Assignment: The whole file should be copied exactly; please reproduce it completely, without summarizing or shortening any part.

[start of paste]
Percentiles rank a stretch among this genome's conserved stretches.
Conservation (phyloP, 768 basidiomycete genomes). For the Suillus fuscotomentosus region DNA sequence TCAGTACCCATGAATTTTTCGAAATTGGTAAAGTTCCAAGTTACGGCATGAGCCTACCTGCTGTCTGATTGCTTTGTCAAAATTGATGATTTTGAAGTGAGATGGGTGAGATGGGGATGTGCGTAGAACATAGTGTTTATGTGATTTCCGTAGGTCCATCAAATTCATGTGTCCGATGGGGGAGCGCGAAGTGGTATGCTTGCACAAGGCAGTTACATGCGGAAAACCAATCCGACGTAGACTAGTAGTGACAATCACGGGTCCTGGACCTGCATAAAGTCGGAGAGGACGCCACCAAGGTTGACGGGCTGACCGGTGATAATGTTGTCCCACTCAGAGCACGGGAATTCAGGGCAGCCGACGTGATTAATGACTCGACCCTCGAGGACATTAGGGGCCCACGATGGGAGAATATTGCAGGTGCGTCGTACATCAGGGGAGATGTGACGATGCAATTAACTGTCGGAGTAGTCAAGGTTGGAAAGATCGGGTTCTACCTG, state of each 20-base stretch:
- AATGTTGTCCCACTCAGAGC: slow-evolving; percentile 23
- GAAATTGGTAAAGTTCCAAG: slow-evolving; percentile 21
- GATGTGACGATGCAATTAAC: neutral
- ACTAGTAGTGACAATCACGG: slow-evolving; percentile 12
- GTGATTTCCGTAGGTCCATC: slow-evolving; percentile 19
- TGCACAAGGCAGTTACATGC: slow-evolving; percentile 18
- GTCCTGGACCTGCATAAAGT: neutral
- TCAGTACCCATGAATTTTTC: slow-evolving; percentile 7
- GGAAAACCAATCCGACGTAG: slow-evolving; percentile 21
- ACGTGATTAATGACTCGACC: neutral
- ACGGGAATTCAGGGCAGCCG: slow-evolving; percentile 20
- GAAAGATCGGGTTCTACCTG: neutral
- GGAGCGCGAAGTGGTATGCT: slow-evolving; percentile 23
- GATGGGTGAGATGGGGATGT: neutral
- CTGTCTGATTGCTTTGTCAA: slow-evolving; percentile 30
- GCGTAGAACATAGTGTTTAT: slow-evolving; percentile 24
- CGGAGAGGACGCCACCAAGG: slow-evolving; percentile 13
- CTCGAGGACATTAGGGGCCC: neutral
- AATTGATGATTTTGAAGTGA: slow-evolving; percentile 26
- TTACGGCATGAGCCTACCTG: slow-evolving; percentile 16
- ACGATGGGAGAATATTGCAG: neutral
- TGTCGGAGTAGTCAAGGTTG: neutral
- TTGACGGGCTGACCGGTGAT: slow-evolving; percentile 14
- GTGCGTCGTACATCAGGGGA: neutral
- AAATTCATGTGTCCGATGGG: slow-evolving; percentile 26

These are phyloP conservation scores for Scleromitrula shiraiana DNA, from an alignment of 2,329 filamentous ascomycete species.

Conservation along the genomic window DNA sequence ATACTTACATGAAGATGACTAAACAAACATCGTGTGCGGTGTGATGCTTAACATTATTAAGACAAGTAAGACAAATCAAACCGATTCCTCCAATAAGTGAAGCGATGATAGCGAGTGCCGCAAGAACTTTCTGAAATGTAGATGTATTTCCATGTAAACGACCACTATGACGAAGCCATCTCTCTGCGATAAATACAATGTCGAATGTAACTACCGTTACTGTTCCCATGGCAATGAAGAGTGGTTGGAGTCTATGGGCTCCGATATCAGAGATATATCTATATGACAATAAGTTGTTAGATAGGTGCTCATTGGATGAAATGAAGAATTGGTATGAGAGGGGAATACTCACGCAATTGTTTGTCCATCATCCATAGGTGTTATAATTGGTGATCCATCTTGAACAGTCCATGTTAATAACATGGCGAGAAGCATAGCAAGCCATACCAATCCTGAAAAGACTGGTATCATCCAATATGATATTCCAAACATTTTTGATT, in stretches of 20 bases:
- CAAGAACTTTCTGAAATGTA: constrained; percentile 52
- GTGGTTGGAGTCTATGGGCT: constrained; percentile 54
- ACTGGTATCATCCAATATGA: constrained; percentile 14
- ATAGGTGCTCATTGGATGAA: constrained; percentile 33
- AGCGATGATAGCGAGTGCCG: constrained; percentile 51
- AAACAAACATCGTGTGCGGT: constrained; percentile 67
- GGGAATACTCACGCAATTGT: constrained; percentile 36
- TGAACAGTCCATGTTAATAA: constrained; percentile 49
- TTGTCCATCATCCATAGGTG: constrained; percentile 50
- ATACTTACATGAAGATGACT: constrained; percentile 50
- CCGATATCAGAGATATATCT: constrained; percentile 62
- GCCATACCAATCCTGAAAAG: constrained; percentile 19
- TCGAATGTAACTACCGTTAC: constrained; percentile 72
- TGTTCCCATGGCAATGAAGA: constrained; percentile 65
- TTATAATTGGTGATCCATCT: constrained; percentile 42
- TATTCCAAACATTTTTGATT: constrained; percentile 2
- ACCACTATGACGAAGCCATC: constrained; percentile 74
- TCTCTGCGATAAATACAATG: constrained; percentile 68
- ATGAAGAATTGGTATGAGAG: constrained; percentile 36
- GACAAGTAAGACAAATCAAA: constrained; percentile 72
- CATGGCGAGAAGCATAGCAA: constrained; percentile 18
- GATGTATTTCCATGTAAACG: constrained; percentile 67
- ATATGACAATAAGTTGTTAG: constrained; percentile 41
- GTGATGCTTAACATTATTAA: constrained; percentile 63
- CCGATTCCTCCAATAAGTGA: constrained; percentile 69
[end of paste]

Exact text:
Percentiles rank a stretch among this genome's conserved stretches.
Conservation (phyloP, 768 basidiomycete genomes). For the Suillus fuscotomentosus region DNA sequence TCAGTACCCATGAATTTTTCGAAATTGGTAAAGTTCCAAGTTACGGCATGAGCCTACCTGCTGTCTGATTGCTTTGTCAAAATTGATGATTTTGAAGTGAGATGGGTGAGATGGGGATGTGCGTAGAACATAGTGTTTATGTGATTTCCGTAGGTCCATCAAATTCATGTGTCCGATGGGGGAGCGCGAAGTGGTATGCTTGCACAAGGCAGTTACATGCGGAAAACCAATCCGACGTAGACTAGTAGTGACAATCACGGGTCCTGGACCTGCATAAAGTCGGAGAGGACGCCACCAAGGTTGACGGGCTGACCGGTGATAATGTTGTCCCACTCAGAGCACGGGAATTCAGGGCAGCCGACGTGATTAATGACTCGACCCTCGAGGACATTAGGGGCCCACGATGGGAGAATATTGCAGGTGCGTCGTACATCAGGGGAGATGTGACGATGCAATTAACTGTCGGAGTAGTCAAGGTTGGAAAGATCGGGTTCTACCTG, state of each 20-base stretch:
- AATGTTGTCCCACTCAGAGC: slow-evolving; percentile 23
- GAAATTGGTAAAGTTCCAAG: slow-evolving; percentile 21
- GATGTGACGATGCAATTAAC: neutral
- ACTAGTAGTGACAATCACGG: slow-evolving; percentile 12
- GTGATTTCCGTAGGTCCATC: slow-evolving; percentile 19
- TGCACAAGGCAGTTACATGC: slow-evolving; percentile 18
- GTCCTGGACCTGCATAAAGT: neutral
- TCAGTACCCATGAATTTTTC: slow-evolving; percentile 7
- GGAAAACCAATCCGACGTAG: slow-evolving; percentile 21
- ACGTGATTAATGACTCGACC: neutral
- ACGGGAATTCAGGGCAGCCG: slow-evolving; percentile 20
- GAAAGATCGGGTTCTACCTG: neutral
- GGAGCGCGAAGTGGTATGCT: slow-evolving; percentile 23
- GATGGGTGAGATGGGGATGT: neutral
- CTGTCTGATTGCTTTGTCAA: slow-evolving; percentile 30
- GCGTAGAACATAGTGTTTAT: slow-evolving; percentile 24
- CGGAGAGGACGCCACCAAGG: slow-evolving; percentile 13
- CTCGAGGACATTAGGGGCCC: neutral
- AATTGATGATTTTGAAGTGA: slow-evolving; percentile 26
- TTACGGCATGAGCCTACCTG: slow-evolving; percentile 16
- ACGATGGGAGAATATTGCAG: neutral
- TGTCGGAGTAGTCAAGGTTG: neutral
- TTGACGGGCTGACCGGTGAT: slow-evolving; percentile 14
- GTGCGTCGTACATCAGGGGA: neutral
- AAATTCATGTGTCCGATGGG: slow-evolving; percentile 26

These are phyloP conservation scores for Scleromitrula shiraiana DNA, from an alignment of 2,329 filamentous ascomycete species.

Conservation along the genomic window DNA sequence ATACTTACATGAAGATGACTAAACAAACATCGTGTGCGGTGTGATGCTTAACATTATTAAGACAAGTAAGACAAATCAAACCGATTCCTCCAATAAGTGAAGCGATGATAGCGAGTGCCGCAAGAACTTTCTGAAATGTAGATGTATTTCCATGTAAACGACCACTATGACGAAGCCATCTCTCTGCGATAAATACAATGTCGAATGTAACTACCGTTACTGTTCCCATGGCAATGAAGAGTGGTTGGAGTCTATGGGCTCCGATATCAGAGATATATCTATATGACAATAAGTTGTTAGATAGGTGCTCATTGGATGAAATGAAGAATTGGTATGAGAGGGGAATACTCACGCAATTGTTTGTCCATCATCCATAGGTGTTATAATTGGTGATCCATCTTGAACAGTCCATGTTAATAACATGGCGAGAAGCATAGCAAGCCATACCAATCCTGAAAAGACTGGTATCATCCAATATGATATTCCAAACATTTTTGATT, in stretches of 20 bases:
- CAAGAACTTTCTGAAATGTA: constrained; percentile 52
- GTGGTTGGAGTCTATGGGCT: constrained; percentile 54
- ACTGGTATCATCCAATATGA: constrained; percentile 14
- ATAGGTGCTCATTGGATGAA: constrained; percentile 33
- AGCGATGATAGCGAGTGCCG: constrained; percentile 51
- AAACAAACATCGTGTGCGGT: constrained; percentile 67
- GGGAATACTCACGCAATTGT: constrained; percentile 36
- TGAACAGTCCATGTTAATAA: constrained; percentile 49
- TTGTCCATCATCCATAGGTG: constrained; percentile 50
- ATACTTACATGAAGATGACT: constrained; percentile 50
- CCGATATCAGAGATATATCT: constrained; percentile 62
- GCCATACCAATCCTGAAAAG: constrained; percentile 19
- TCGAATGTAACTACCGTTAC: constrained; percentile 72
- TGTTCCCATGGCAATGAAGA: constrained; percentile 65
- TTATAATTGGTGATCCATCT: constrained; percentile 42
- TATTCCAAACATTTTTGATT: constrained; percentile 2
- ACCACTATGACGAAGCCATC: constrained; percentile 74
- TCTCTGCGATAAATACAATG: constrained; percentile 68
- ATGAAGAATTGGTATGAGAG: constrained; percentile 36
- GACAAGTAAGACAAATCAAA: constrained; percentile 72
- CATGGCGAGAAGCATAGCAA: constrained; percentile 18
- GATGTATTTCCATGTAAACG: constrained; percentile 67
- ATATGACAATAAGTTGTTAG: constrained; percentile 41
- GTGATGCTTAACATTATTAA: constrained; percentile 63
- CCGATTCCTCCAATAAGTGA: constrained; percentile 69